She tells me there should be another ATM at the service station outside the airport. There isn't any more, the people there tell me. I forget to check with a taxi driver whether they can take my card and instead settle on walking – I can't contact my accommodation for help, he's not here yet! I get a new battery into my phone (I am prepared!) and google maps loaded up and a paper map with the walking path marked on it by the helpful info woman, and start walking. 
This time, instead of getting money out, the message is “card type not recognized”. Should I pick “savings” instead? Or “credit”? Both sound wrong, but I could at least try. Both don't work, “card type not recognized”. Stupid ATM, I think. (I still do, but for other reasons.) Directly beside the ATM sits a friendly woman at the airport information desk, with maps of Canberra and everything.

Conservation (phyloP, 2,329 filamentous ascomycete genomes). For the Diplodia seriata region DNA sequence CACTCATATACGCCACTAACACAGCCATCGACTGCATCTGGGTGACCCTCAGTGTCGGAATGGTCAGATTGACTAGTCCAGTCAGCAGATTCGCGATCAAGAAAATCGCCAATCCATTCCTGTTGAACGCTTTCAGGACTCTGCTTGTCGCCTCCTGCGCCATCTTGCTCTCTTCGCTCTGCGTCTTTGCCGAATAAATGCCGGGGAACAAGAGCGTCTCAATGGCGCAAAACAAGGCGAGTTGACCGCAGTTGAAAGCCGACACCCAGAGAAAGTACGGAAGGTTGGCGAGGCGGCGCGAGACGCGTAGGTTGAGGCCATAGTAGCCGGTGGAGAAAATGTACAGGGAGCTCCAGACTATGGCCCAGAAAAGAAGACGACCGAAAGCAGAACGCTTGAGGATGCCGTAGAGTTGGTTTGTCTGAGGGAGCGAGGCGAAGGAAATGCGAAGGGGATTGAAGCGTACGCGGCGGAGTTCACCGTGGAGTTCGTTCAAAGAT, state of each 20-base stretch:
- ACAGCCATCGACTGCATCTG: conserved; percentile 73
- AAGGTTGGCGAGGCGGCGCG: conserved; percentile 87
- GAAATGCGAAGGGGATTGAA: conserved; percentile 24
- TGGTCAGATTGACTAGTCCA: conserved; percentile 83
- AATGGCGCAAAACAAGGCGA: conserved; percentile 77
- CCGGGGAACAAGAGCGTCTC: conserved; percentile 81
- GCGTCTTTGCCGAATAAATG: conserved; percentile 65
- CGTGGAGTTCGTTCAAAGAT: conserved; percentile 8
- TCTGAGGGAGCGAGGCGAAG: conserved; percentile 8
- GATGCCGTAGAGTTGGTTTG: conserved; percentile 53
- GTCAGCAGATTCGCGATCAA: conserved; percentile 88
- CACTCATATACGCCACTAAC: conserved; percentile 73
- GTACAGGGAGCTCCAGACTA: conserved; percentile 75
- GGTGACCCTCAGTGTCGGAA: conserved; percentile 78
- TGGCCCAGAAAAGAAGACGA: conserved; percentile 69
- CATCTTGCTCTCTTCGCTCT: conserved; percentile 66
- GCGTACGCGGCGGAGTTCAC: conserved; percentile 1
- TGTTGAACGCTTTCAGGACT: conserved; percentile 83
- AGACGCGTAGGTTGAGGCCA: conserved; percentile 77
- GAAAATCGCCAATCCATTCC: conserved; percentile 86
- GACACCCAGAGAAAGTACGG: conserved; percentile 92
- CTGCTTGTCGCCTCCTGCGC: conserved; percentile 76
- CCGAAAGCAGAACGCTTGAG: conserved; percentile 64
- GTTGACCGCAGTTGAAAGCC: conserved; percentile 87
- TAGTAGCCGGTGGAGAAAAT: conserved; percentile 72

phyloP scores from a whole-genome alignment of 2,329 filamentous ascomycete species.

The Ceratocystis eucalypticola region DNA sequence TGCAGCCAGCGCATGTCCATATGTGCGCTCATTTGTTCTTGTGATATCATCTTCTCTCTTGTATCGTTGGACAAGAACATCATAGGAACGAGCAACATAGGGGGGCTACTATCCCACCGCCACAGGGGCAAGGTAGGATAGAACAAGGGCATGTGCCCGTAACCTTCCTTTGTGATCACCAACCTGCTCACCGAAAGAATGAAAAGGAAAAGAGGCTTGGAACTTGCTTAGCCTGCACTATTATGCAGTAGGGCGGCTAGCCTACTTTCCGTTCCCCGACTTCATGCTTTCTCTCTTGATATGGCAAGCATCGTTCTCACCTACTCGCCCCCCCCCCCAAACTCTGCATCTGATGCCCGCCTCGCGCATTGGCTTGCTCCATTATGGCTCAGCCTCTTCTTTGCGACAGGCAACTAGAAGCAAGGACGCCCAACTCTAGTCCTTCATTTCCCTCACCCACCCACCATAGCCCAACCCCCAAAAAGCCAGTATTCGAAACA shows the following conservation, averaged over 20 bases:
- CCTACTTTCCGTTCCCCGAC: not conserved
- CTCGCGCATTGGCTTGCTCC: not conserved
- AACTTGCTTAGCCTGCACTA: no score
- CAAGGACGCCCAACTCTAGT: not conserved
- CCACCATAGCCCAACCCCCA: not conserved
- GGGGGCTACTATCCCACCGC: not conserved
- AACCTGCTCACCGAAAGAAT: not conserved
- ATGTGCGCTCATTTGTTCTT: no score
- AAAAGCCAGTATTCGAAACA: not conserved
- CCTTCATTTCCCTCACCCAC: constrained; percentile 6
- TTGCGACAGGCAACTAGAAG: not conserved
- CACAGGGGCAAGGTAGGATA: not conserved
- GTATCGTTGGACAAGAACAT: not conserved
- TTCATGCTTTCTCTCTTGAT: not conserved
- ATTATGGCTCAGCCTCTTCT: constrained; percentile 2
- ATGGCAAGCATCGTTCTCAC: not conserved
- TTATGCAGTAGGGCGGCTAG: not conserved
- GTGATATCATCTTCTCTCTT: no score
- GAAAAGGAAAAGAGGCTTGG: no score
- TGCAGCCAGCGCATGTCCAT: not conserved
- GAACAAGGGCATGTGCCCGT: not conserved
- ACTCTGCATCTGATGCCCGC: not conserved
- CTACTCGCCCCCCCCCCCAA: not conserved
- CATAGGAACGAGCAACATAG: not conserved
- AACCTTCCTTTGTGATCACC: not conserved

Stepping into the very quiet arrivals hall, I spotted an ATM immediately, and a pointer to the taxis on my right. Perfect! I put the card into the ATM, punch in some PIN which I think is right, and then the details including selecting the “cheque” account option, which I'm not familiar with. “Wrong PIN!” Why does that message only come at the end of the process? But yes, I remember the correct one for this my only card, so I can go through the procedure again. 
Geek of computer models; Consumer of speculative fiction; Armchair anthropologist through role playing games.